Network Neutrality Rules Upheld by Federal Court
The United States Court of Appeals for the District of Columbia Circuit upheld the Federal Communications Commission’s network neutrality rules, handing the FCC a major victory in its efforts to step up oversight of cable and telephone companies that provide broadband service.
The ruling means endorses the FCC’s definition of broadband Internet access service as a telecommunications service, clearing the way for more rigorous policing of broadband providers and greater protections for web users. The FCC’s rules prohibit broadband companies from blocking or slowing the delivery of internet content to consumers. The panel of three judges who heard the case agreed that wireless broadband services were also common carrier utility services subject to anti-blocking and discrimination rules, a decision protested by wireless carriers including AT&T and Verizon Wireless. The court’s majority rejected a wide range of telecommunications-industry challenges to the rules, which were put in place in 2015.
The same appeals court had twice rejected earlier efforts by the FCC to impose net neutrality rules on Internet service providers.
In the core decision, the D.C. circuit court ruled the FCC had sufficient basis to impose utility-style regulation on broadband service, because consumers no longer look to internet-service providers to provide the online content they are seeking. “Over the past two decades, this content has transformed nearly every aspect of our lives, from profound actions like choosing a leader, building a career and falling in love to more quotidian ones like hailing a cab and watching a movie,” the court wrote. “The same assuredly cannot be said” for broadband providers’ own add-on applications. The appeals court’s 2-1 ruling sided with the FCC in a dense, methodical opinion that rejected the challengers’ various arguments one by one. The DC Circuit majority said its role in reviewing the net-neutrality regulations was “a limited one.” The court said its job was “to ensure that an agency has acted within the limits of Congress’s delegation of authority.”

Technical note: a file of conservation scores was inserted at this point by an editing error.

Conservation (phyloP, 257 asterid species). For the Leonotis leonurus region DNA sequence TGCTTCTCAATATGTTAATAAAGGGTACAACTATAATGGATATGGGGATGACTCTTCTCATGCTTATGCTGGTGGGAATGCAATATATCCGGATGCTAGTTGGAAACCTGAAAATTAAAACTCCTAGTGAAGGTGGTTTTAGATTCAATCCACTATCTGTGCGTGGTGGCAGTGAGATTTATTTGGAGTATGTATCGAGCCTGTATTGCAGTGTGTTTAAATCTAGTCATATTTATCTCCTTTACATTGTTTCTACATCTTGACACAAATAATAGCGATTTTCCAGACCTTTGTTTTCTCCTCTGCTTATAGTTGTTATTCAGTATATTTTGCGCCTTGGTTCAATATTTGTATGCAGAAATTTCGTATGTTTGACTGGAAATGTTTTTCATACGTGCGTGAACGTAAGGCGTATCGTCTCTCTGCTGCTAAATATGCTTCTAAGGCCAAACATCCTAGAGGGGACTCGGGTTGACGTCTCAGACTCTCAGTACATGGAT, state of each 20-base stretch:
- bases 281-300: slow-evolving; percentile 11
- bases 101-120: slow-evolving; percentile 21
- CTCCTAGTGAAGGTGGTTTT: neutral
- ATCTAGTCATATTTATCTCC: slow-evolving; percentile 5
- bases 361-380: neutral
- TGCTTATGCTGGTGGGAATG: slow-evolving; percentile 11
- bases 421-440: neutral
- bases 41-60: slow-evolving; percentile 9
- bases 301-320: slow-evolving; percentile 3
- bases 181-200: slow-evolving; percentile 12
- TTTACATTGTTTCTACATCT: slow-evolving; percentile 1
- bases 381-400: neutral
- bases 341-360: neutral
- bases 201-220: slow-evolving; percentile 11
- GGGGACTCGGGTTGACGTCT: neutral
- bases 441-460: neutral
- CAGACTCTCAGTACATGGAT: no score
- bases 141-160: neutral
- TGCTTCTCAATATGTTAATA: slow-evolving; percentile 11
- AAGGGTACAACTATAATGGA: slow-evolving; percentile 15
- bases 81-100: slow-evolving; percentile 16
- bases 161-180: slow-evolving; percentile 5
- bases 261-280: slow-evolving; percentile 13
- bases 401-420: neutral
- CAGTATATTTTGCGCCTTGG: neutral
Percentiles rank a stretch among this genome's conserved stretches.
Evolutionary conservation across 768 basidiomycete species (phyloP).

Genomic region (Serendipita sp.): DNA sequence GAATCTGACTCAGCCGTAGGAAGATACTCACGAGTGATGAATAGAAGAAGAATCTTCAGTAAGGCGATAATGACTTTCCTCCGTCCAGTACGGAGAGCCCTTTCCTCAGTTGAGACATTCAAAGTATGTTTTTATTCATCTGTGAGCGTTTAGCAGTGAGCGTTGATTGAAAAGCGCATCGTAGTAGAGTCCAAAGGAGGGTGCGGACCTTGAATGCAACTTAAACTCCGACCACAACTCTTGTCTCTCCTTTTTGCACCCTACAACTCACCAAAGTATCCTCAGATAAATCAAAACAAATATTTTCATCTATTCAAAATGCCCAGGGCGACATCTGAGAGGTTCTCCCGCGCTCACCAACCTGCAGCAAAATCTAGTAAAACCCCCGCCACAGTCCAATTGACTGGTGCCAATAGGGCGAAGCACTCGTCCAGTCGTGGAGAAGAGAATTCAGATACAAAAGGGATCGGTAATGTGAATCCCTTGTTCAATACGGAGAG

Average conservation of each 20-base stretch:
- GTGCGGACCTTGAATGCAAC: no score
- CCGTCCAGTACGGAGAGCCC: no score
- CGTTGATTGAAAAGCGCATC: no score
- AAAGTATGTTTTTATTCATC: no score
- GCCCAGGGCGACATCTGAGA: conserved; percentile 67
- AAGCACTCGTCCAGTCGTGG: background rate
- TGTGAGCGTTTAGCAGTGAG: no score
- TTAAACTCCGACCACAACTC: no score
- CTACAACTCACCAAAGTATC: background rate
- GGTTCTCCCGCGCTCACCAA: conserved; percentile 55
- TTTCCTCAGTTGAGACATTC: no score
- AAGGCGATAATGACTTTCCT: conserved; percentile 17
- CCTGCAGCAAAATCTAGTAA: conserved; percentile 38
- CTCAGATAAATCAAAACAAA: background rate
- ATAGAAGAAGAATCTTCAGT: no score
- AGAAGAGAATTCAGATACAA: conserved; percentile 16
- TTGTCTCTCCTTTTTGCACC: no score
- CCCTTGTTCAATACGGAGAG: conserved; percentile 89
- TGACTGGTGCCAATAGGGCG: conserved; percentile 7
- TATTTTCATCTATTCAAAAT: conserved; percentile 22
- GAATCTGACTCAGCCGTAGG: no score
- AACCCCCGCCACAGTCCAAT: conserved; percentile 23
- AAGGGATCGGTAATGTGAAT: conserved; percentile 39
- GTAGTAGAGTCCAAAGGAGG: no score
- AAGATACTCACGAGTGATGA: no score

The FCC’s rules fell permissibly within those limits, the court said. The court verdict puts to rest — for now — a key question: Whether the Internet represents a vital communications platform that deserves to be regulated with the same scrutiny as the common networks of the past, such as the telephone system. Writing for the court, Judges David Tatel and Sri Srinivasan held that despite advances in technology, the underlying importance of the Internet to everyday communications and commerce makes it more similar to the phone system than not. Today, for example, consumers are accustomed to using not just the email accounts that their broadband provider gave them, but also using third-party services such as Gmail as well as Netflix, Amazon and Uber.
Industry appeals to the US Supreme Court appear likely.
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